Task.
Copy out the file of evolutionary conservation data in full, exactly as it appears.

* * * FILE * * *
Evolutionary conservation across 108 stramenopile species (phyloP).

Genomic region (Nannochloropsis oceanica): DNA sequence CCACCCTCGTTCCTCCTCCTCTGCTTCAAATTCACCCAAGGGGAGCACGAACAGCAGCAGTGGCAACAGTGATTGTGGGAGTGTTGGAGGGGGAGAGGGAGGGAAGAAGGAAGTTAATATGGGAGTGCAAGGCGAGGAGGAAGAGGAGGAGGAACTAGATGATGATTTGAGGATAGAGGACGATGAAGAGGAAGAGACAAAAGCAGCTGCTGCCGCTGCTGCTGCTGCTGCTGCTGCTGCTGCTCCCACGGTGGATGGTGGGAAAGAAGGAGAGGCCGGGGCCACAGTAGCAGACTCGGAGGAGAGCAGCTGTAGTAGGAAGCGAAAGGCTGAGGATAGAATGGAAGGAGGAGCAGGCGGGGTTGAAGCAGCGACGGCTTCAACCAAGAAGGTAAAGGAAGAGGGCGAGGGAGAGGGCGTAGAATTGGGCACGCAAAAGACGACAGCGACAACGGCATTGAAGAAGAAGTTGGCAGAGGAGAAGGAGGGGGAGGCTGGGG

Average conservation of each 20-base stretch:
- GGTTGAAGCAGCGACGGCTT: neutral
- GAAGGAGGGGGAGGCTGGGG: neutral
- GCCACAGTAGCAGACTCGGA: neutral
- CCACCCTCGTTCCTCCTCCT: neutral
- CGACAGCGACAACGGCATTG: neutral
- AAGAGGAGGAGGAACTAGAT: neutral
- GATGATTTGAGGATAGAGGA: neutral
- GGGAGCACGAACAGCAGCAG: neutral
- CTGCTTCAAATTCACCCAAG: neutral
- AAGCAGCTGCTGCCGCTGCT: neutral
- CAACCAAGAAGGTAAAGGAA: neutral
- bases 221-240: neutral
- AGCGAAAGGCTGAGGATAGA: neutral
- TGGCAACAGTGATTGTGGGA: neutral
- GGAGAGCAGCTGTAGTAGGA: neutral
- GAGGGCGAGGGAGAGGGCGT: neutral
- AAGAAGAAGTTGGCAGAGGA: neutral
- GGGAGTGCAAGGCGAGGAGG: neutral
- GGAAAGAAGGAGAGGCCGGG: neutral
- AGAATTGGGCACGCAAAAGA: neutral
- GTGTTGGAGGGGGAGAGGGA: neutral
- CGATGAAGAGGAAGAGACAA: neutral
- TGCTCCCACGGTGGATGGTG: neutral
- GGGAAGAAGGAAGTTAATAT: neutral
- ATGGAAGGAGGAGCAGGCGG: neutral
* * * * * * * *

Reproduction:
Evolutionary conservation across 108 stramenopile species (phyloP).

Genomic region (Nannochloropsis oceanica): DNA sequence CCACCCTCGTTCCTCCTCCTCTGCTTCAAATTCACCCAAGGGGAGCACGAACAGCAGCAGTGGCAACAGTGATTGTGGGAGTGTTGGAGGGGGAGAGGGAGGGAAGAAGGAAGTTAATATGGGAGTGCAAGGCGAGGAGGAAGAGGAGGAGGAACTAGATGATGATTTGAGGATAGAGGACGATGAAGAGGAAGAGACAAAAGCAGCTGCTGCCGCTGCTGCTGCTGCTGCTGCTGCTGCTGCTCCCACGGTGGATGGTGGGAAAGAAGGAGAGGCCGGGGCCACAGTAGCAGACTCGGAGGAGAGCAGCTGTAGTAGGAAGCGAAAGGCTGAGGATAGAATGGAAGGAGGAGCAGGCGGGGTTGAAGCAGCGACGGCTTCAACCAAGAAGGTAAAGGAAGAGGGCGAGGGAGAGGGCGTAGAATTGGGCACGCAAAAGACGACAGCGACAACGGCATTGAAGAAGAAGTTGGCAGAGGAGAAGGAGGGGGAGGCTGGGG

Average conservation of each 20-base stretch:
- GGTTGAAGCAGCGACGGCTT: neutral
- GAAGGAGGGGGAGGCTGGGG: neutral
- GCCACAGTAGCAGACTCGGA: neutral
- CCACCCTCGTTCCTCCTCCT: neutral
- CGACAGCGACAACGGCATTG: neutral
- AAGAGGAGGAGGAACTAGAT: neutral
- GATGATTTGAGGATAGAGGA: neutral
- GGGAGCACGAACAGCAGCAG: neutral
- CTGCTTCAAATTCACCCAAG: neutral
- AAGCAGCTGCTGCCGCTGCT: neutral
- CAACCAAGAAGGTAAAGGAA: neutral
- bases 221-240: neutral
- AGCGAAAGGCTGAGGATAGA: neutral
- TGGCAACAGTGATTGTGGGA: neutral
- GGAGAGCAGCTGTAGTAGGA: neutral
- GAGGGCGAGGGAGAGGGCGT: neutral
- AAGAAGAAGTTGGCAGAGGA: neutral
- GGGAGTGCAAGGCGAGGAGG: neutral
- GGAAAGAAGGAGAGGCCGGG: neutral
- AGAATTGGGCACGCAAAAGA: neutral
- GTGTTGGAGGGGGAGAGGGA: neutral
- CGATGAAGAGGAAGAGACAA: neutral
- TGCTCCCACGGTGGATGGTG: neutral
- GGGAAGAAGGAAGTTAATAT: neutral
- ATGGAAGGAGGAGCAGGCGG: neutral